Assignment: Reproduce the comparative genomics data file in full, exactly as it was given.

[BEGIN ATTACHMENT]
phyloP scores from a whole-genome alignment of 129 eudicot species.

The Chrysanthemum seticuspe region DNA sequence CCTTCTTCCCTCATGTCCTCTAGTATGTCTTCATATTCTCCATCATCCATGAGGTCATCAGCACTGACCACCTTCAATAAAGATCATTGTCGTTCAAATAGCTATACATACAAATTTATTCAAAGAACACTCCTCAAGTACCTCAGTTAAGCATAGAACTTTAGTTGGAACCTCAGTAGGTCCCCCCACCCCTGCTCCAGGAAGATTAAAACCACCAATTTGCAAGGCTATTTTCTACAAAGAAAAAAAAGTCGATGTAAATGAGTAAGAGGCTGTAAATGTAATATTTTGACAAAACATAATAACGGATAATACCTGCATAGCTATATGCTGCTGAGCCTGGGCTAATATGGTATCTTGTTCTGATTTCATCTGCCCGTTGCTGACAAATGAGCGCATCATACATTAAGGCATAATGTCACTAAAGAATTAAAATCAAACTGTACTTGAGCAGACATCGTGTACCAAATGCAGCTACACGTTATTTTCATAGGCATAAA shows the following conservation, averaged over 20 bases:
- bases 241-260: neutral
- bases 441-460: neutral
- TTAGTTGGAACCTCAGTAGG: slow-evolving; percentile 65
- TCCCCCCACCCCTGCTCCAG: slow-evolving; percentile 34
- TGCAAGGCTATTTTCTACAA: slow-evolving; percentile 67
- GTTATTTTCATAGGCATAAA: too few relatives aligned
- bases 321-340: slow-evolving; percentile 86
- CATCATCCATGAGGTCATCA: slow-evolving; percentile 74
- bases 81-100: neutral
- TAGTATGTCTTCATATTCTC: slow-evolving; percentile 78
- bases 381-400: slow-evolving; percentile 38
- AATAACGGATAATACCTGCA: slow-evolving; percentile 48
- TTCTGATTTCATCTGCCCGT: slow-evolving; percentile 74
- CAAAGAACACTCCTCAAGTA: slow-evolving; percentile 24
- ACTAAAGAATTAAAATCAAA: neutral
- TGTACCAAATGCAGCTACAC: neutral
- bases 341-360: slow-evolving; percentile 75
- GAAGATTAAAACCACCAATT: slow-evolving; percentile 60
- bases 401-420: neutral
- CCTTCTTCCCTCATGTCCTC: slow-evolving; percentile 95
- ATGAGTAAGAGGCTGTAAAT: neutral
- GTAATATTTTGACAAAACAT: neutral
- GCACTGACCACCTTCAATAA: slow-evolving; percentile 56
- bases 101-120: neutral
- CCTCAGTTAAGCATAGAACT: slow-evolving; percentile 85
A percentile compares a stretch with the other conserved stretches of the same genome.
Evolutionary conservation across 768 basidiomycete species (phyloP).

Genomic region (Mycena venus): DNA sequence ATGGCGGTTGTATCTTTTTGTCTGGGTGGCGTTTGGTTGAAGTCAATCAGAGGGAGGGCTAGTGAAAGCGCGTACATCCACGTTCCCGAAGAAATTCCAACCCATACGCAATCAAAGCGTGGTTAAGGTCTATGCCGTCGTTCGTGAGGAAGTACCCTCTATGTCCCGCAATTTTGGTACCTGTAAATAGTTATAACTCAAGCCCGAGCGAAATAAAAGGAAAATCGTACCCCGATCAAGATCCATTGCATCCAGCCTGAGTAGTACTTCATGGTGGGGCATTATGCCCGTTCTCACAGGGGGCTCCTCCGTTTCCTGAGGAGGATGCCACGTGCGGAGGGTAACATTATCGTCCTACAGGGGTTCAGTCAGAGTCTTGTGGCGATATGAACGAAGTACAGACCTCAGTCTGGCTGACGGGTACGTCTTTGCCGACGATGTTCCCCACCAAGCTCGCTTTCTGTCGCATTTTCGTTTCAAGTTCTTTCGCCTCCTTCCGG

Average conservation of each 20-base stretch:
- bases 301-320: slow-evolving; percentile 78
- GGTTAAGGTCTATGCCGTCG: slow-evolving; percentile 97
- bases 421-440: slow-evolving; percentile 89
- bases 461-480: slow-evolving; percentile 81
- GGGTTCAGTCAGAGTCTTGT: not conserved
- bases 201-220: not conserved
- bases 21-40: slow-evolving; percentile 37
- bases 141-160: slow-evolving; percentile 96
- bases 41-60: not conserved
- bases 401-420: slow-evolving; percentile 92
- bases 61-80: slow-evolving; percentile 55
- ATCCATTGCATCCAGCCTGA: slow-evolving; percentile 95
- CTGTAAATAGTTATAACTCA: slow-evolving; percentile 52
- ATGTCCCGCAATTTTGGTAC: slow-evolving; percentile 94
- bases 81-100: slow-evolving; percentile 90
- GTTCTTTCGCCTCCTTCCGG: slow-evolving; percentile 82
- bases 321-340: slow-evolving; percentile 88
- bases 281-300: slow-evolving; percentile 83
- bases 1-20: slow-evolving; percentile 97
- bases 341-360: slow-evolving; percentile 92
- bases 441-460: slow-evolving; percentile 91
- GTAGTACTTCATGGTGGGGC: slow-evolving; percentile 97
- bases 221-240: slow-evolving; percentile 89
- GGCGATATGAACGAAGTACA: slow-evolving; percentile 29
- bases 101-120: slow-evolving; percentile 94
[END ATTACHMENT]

phyloP scores from a whole-genome alignment of 129 eudicot species.

The Chrysanthemum seticuspe region DNA sequence CCTTCTTCCCTCATGTCCTCTAGTATGTCTTCATATTCTCCATCATCCATGAGGTCATCAGCACTGACCACCTTCAATAAAGATCATTGTCGTTCAAATAGCTATACATACAAATTTATTCAAAGAACACTCCTCAAGTACCTCAGTTAAGCATAGAACTTTAGTTGGAACCTCAGTAGGTCCCCCCACCCCTGCTCCAGGAAGATTAAAACCACCAATTTGCAAGGCTATTTTCTACAAAGAAAAAAAAGTCGATGTAAATGAGTAAGAGGCTGTAAATGTAATATTTTGACAAAACATAATAACGGATAATACCTGCATAGCTATATGCTGCTGAGCCTGGGCTAATATGGTATCTTGTTCTGATTTCATCTGCCCGTTGCTGACAAATGAGCGCATCATACATTAAGGCATAATGTCACTAAAGAATTAAAATCAAACTGTACTTGAGCAGACATCGTGTACCAAATGCAGCTACACGTTATTTTCATAGGCATAAA shows the following conservation, averaged over 20 bases:
- bases 241-260: neutral
- bases 441-460: neutral
- TTAGTTGGAACCTCAGTAGG: slow-evolving; percentile 65
- TCCCCCCACCCCTGCTCCAG: slow-evolving; percentile 34
- TGCAAGGCTATTTTCTACAA: slow-evolving; percentile 67
- GTTATTTTCATAGGCATAAA: too few relatives aligned
- bases 321-340: slow-evolving; percentile 86
- CATCATCCATGAGGTCATCA: slow-evolving; percentile 74
- bases 81-100: neutral
- TAGTATGTCTTCATATTCTC: slow-evolving; percentile 78
- bases 381-400: slow-evolving; percentile 38
- AATAACGGATAATACCTGCA: slow-evolving; percentile 48
- TTCTGATTTCATCTGCCCGT: slow-evolving; percentile 74
- CAAAGAACACTCCTCAAGTA: slow-evolving; percentile 24
- ACTAAAGAATTAAAATCAAA: neutral
- TGTACCAAATGCAGCTACAC: neutral
- bases 341-360: slow-evolving; percentile 75
- GAAGATTAAAACCACCAATT: slow-evolving; percentile 60
- bases 401-420: neutral
- CCTTCTTCCCTCATGTCCTC: slow-evolving; percentile 95
- ATGAGTAAGAGGCTGTAAAT: neutral
- GTAATATTTTGACAAAACAT: neutral
- GCACTGACCACCTTCAATAA: slow-evolving; percentile 56
- bases 101-120: neutral
- CCTCAGTTAAGCATAGAACT: slow-evolving; percentile 85
A percentile compares a stretch with the other conserved stretches of the same genome.
Evolutionary conservation across 768 basidiomycete species (phyloP).

Genomic region (Mycena venus): DNA sequence ATGGCGGTTGTATCTTTTTGTCTGGGTGGCGTTTGGTTGAAGTCAATCAGAGGGAGGGCTAGTGAAAGCGCGTACATCCACGTTCCCGAAGAAATTCCAACCCATACGCAATCAAAGCGTGGTTAAGGTCTATGCCGTCGTTCGTGAGGAAGTACCCTCTATGTCCCGCAATTTTGGTACCTGTAAATAGTTATAACTCAAGCCCGAGCGAAATAAAAGGAAAATCGTACCCCGATCAAGATCCATTGCATCCAGCCTGAGTAGTACTTCATGGTGGGGCATTATGCCCGTTCTCACAGGGGGCTCCTCCGTTTCCTGAGGAGGATGCCACGTGCGGAGGGTAACATTATCGTCCTACAGGGGTTCAGTCAGAGTCTTGTGGCGATATGAACGAAGTACAGACCTCAGTCTGGCTGACGGGTACGTCTTTGCCGACGATGTTCCCCACCAAGCTCGCTTTCTGTCGCATTTTCGTTTCAAGTTCTTTCGCCTCCTTCCGG

Average conservation of each 20-base stretch:
- bases 301-320: slow-evolving; percentile 78
- GGTTAAGGTCTATGCCGTCG: slow-evolving; percentile 97
- bases 421-440: slow-evolving; percentile 89
- bases 461-480: slow-evolving; percentile 81
- GGGTTCAGTCAGAGTCTTGT: not conserved
- bases 201-220: not conserved
- bases 21-40: slow-evolving; percentile 37
- bases 141-160: slow-evolving; percentile 96
- bases 41-60: not conserved
- bases 401-420: slow-evolving; percentile 92
- bases 61-80: slow-evolving; percentile 55
- ATCCATTGCATCCAGCCTGA: slow-evolving; percentile 95
- CTGTAAATAGTTATAACTCA: slow-evolving; percentile 52
- ATGTCCCGCAATTTTGGTAC: slow-evolving; percentile 94
- bases 81-100: slow-evolving; percentile 90
- GTTCTTTCGCCTCCTTCCGG: slow-evolving; percentile 82
- bases 321-340: slow-evolving; percentile 88
- bases 281-300: slow-evolving; percentile 83
- bases 1-20: slow-evolving; percentile 97
- bases 341-360: slow-evolving; percentile 92
- bases 441-460: slow-evolving; percentile 91
- GTAGTACTTCATGGTGGGGC: slow-evolving; percentile 97
- bases 221-240: slow-evolving; percentile 89
- GGCGATATGAACGAAGTACA: slow-evolving; percentile 29
- bases 101-120: slow-evolving; percentile 94